By KIM O’GRADY
This is how I discovered gender discrimination.
It was the late ’90s and I was at an interesting phase of my career. For the first time in my life I possessed relevant qualifications, experience and could also show a successful track record in my chosen career path.
I had the job seeker’s trifecta. It was also summer and my current employer was pissing me off with their penny-pinching ways, so after three years of ball busting effort I decided a break and a job change was in order. Displaying characteristic overconfidence in myself I quit my job (without burning any bridges) and set about applying for others.
I was experienced in managing technical & trade supply businesses. I also had engineering experience and sales experience and had demonstrably excelled at every sales and profit target I had ever been given. I started applying for roles that would stretch me and lift my career up a notch.
There were plenty of opportunities around and I usually had a few applications on the go at any one time. I was an experienced guy in an experienced guy’s world, this wouldn’t be hard.
Then the rejection letters trickled in. I could take rejection, it goes hand in hand with business, but after the first few months I was frankly confused. I hadn’t had a single interview.
Instead of aiming high I lowered my sights and started applying for jobs where there was no career advancement. Now I had everything these employers could possibly want, it would be a shoe in. But still not one interview came my way, not even a phone inquiry.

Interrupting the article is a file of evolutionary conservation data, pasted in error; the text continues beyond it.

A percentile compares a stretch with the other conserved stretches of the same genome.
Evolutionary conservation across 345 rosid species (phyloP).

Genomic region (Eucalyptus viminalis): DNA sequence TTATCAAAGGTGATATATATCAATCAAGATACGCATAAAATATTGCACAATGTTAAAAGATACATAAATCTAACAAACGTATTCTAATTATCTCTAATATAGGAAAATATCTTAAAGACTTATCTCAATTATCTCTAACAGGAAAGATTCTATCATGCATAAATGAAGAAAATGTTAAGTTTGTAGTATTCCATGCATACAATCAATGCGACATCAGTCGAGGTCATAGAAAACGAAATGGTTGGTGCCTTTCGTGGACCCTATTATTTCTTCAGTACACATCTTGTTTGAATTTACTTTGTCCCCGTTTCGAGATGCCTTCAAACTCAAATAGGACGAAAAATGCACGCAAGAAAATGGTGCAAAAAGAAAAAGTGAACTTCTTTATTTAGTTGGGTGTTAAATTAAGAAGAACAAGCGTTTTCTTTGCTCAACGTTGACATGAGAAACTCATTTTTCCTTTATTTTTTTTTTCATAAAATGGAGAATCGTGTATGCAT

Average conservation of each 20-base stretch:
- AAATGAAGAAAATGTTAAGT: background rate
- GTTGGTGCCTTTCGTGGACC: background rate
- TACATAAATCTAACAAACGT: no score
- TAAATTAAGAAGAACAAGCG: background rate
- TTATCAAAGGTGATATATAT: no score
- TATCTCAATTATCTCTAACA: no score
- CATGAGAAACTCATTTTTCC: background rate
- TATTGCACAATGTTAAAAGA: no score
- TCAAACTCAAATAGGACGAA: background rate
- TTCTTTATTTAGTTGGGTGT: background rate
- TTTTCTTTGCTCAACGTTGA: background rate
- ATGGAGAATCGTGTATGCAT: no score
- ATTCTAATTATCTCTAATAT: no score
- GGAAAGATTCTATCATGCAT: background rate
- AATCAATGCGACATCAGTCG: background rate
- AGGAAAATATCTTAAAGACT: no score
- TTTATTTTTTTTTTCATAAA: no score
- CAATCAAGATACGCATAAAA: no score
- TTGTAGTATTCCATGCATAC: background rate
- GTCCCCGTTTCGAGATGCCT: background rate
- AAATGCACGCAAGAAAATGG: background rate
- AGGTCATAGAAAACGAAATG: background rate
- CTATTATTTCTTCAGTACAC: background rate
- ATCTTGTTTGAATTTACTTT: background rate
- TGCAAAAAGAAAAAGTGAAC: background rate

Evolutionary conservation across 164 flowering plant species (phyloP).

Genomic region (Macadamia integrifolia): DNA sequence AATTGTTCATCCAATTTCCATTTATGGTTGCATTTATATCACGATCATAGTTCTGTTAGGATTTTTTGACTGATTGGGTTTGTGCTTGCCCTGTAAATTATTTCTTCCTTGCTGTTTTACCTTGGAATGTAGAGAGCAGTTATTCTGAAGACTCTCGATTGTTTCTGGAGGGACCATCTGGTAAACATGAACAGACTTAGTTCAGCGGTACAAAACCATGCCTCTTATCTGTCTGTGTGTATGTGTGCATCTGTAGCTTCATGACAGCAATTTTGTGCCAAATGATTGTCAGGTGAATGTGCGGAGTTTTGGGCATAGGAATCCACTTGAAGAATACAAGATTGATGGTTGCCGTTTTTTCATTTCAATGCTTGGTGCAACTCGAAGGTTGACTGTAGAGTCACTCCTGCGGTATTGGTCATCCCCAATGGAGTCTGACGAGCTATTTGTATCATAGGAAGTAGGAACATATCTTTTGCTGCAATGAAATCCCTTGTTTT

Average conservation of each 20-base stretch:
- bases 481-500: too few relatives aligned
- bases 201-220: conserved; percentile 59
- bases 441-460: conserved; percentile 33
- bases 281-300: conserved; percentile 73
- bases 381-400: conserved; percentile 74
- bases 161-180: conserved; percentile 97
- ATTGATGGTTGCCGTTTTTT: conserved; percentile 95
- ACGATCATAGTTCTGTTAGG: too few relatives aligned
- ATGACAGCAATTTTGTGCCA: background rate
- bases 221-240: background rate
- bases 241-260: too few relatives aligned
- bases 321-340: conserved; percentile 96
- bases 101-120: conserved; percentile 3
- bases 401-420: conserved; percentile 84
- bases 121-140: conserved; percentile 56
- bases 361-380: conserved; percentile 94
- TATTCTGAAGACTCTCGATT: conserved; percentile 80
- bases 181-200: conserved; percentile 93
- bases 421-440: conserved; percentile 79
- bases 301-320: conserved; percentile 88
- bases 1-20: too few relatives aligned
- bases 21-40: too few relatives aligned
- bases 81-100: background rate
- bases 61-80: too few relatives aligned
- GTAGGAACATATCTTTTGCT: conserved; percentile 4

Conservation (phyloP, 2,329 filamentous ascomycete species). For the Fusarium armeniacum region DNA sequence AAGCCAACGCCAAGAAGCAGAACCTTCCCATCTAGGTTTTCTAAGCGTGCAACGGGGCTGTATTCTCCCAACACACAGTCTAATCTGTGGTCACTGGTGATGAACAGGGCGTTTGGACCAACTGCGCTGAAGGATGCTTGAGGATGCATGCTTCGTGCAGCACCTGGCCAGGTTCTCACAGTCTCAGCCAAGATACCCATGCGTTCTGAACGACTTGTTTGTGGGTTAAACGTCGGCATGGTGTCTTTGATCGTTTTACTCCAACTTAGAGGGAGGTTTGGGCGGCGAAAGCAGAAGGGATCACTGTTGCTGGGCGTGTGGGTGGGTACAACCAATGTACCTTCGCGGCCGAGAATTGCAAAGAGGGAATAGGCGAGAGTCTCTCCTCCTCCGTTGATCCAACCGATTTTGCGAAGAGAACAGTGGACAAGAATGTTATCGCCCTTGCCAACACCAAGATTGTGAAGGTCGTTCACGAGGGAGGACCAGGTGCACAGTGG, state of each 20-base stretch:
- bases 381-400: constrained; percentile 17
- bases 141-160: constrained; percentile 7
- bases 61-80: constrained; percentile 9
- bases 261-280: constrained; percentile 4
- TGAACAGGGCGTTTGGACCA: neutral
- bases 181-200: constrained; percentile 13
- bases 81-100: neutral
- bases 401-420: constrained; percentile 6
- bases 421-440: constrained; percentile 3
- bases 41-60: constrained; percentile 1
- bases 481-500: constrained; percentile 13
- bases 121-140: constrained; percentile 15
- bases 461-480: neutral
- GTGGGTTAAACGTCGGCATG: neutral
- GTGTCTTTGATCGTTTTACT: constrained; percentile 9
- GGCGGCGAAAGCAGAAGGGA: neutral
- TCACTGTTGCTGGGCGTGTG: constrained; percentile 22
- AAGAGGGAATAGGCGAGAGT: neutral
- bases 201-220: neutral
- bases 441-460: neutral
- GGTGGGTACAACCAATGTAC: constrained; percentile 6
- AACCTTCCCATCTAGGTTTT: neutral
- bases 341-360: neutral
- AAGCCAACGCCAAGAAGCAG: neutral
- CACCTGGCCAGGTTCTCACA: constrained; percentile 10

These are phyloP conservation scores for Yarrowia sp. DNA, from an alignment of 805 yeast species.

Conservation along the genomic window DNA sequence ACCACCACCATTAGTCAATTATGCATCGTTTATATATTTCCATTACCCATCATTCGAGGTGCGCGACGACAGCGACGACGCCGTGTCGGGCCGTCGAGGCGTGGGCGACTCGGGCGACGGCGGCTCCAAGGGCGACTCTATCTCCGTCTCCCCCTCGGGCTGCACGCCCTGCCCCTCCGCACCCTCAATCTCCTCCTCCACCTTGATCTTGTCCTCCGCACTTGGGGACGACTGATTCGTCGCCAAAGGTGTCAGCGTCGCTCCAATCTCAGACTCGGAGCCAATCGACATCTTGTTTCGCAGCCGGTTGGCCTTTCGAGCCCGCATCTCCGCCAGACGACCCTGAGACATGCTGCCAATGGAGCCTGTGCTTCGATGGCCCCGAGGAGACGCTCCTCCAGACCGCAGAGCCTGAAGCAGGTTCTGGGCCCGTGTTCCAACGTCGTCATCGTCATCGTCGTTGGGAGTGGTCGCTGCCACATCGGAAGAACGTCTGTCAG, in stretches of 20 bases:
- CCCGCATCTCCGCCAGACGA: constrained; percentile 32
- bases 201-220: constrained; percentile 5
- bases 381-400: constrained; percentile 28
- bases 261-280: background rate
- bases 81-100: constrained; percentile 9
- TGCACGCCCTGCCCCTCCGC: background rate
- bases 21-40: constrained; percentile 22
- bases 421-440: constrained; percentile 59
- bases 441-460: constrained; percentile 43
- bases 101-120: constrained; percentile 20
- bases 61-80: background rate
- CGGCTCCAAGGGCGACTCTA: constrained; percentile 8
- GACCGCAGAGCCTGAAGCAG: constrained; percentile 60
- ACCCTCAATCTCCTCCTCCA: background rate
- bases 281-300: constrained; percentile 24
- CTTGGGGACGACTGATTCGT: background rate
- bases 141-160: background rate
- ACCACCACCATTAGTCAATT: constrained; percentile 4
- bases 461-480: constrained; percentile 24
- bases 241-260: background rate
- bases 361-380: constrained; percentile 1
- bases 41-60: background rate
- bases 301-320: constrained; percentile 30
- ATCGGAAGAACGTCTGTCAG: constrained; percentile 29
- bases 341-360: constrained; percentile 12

Somewhere after the four month mark my confidence was starting to take a hit. The people rejecting me were business people too, how could my reasoning that I was perfect for these jobs be so different to theirs? Putting on my most serious business head I went back and scoured my CV. It was the only contact any of my potential employers or their recruitment companies had had with me. My CV was THE common denominator and if something was wrong it MUST be there.
I had fortunately seen a number of CVs in my time. I was happy with the choice of style and layout, and the balance of detail versus brevity.
I was particularly pleased with the decision I made to brand it with my name with just enough bold positioning to make it instantly recognisable, and as I sat scouring every detail of that CV a horrible truth slowly dawned on me.
My first name is Kim.